Urged to come to a rally and candlelight march sponsored by churches and faith-based groups, a diverse crowd estimated around 2,000 marched quietly through downtown streets on a recent Saturday night near where police dogs snapped at black demonstrators two generations ago.

An interfaith prayer walk planned for July 30 in Montgomery will pass Martin Luther King Jr.'s first church on the way to the steps of Alabama's Capitol. And more than 100 United Methodist ministers - many of them moderate to liberal, but some also on the conservative side - signed an open letter to the governor criticizing the law.

Believers are doing more than praying and protesting. The ecumenical Greater Birmingham Ministries, along with two ministers and a Montgomery-area church member who works with Hispanics, were among the groups and individuals who filed a federal lawsuit last week attempting to have the law declared unconstitutional.

Doss is struck by the differences between 2011 and 1963, when the Rev. Martin Luther King Jr. wrote his "Letter from a Birmingham Jail" to seven white moderate ministers and a rabbi who were publicly urging him to go slower with the campaign to end legalized segregation. Many black churches also were slow initially to embrace the cause of civil rights in Birmingham, where Klan night riders roamed with bombs for years.

"There were a number of black ministers who took a more conservative position that they were not going to get involved publicly. Their involvement greatly increased through the years," said Wayne Coleman, head of archives at the Birmingham Civil Rights Institute.

Churches had little to say about the bill as it moved through the Alabama Legislature, but that could be because they were overwhelmed for weeks providing food and other assistance to victims of the deadly tornadoes that swept across the state on April 27, killing more than 240 people.

In contrast, denominational leaders were outspoken at the Georgia General Assembly as a similarly tough law moved toward final passage in Atlanta. Religious leaders have been less vocal in Georgia since legislators passed the law, but a federal judge blocked key provisions of that act this week.

Now in Alabama, leaders among the state's fast-growing Hispanic community hope the involvement of churches will help lead to a repeal of the law, signed earlier this month by Republican Gov. Robert Bentley, a Southern Baptist deacon and Sunday school teacher.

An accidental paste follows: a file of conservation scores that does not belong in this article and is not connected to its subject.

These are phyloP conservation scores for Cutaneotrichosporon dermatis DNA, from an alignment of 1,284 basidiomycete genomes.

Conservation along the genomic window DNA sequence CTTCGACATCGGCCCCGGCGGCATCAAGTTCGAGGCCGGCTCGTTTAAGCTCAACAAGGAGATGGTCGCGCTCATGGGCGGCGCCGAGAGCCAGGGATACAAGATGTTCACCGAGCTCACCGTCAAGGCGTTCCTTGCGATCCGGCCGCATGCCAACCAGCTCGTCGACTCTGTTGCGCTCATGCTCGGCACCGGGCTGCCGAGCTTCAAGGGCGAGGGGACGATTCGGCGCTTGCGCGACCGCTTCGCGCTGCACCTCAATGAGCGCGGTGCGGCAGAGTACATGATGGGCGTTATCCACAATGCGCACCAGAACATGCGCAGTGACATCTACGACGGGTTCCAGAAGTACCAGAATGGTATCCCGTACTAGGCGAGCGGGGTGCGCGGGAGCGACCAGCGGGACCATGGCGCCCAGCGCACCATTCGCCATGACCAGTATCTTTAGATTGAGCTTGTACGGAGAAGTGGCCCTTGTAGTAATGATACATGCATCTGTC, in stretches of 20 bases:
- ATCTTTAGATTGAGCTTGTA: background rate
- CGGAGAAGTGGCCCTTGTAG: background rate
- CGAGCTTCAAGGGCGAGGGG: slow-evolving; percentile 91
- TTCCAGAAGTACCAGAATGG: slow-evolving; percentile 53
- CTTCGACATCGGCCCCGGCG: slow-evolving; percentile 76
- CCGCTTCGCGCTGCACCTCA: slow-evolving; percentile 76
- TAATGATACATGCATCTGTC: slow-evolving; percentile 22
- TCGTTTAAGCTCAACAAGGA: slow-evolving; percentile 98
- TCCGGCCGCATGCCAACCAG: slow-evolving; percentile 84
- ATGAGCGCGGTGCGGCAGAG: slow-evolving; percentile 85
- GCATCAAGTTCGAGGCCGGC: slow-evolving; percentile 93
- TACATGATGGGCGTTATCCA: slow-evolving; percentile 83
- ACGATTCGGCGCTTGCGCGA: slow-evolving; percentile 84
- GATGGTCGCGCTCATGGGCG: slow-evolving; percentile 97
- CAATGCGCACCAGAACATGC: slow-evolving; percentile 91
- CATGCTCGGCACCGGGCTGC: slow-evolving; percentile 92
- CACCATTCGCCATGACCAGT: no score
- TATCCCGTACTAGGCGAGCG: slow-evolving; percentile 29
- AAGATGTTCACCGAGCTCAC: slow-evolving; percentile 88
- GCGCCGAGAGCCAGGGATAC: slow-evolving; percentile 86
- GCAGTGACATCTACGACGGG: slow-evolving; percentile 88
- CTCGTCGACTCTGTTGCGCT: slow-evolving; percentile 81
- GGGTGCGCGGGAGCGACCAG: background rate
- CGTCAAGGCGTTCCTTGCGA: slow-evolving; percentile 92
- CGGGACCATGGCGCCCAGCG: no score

"It's huge to have the faith community come together and speak out in such great numbers against this new law," said Isabel Rubio, executive director of the Hispanic Interest Coalition of Alabama. "Because we're in the middle of the Bible Belt, we certainly expect that the faith communities' influence ... will land on folks' ears who are willing to listen."

Religious opposition to the new law - which has included not just Christian churches but Jewish and Muslim congregations - is two-fold.

Some Christians see the issue in faith terms when they compare biblical instructions to welcome strangers and love others with the law's ban on helping illegal immigrants secure a place to live, a job, health care other than for emergencies and even a ride to the store. Under the law, police can check anyone's immigration status during a traffic stop or other encounter and jail people without bond if they don't have proper documents.

Fernando del Castillo, pastor of a Spanish-speaking congregation of about 300 people in metro Birmingham, is particularly worried about a provision requiring that schools check the immigration status of students and report the information to the state. He fears some immigrant parents will be afraid to send their children to school when classes resume in August.

"Will they keep them at home? I don't know," del Castillo said.

Others are worried the law could criminalize mission work with illegal immigrants.

"They wonder if this is the beginning of infringing on freedoms that the church has considered its bailiwick," Doss said.

Leaders of the United Methodist Church, the Episcopal Church, the Lutheran Church and the Roman Catholic Church all have criticized the law as running counter to biblical teachings about caring for neighbors, helping visitors and showing hospitality to strangers.

The state's largest denomination, the Alabama Baptist Convention, hasn't taken a position publicly and likely won't since it doesn't speak for individual churches. Convention president Mike Shaw, pastor of a church in suburban Birmingham, said the law "is the toughest in the nation and personally I think all laws need to be enforced."

"I am concerned about the language concerning giving a ride in an automobile to an illegal immigrant or allowing children of illegal immigrant parents to ride on a church bus to Sunday school, vacation Bible school, or church camp," he said in a statement. "Should we ignore people who are injured or have broken down on the side of a busy interstate highway and have small children in sweltering heat with no family or friends to help them?"

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Associated Press Writer Kate Brumback in Atlanta contributed to this report.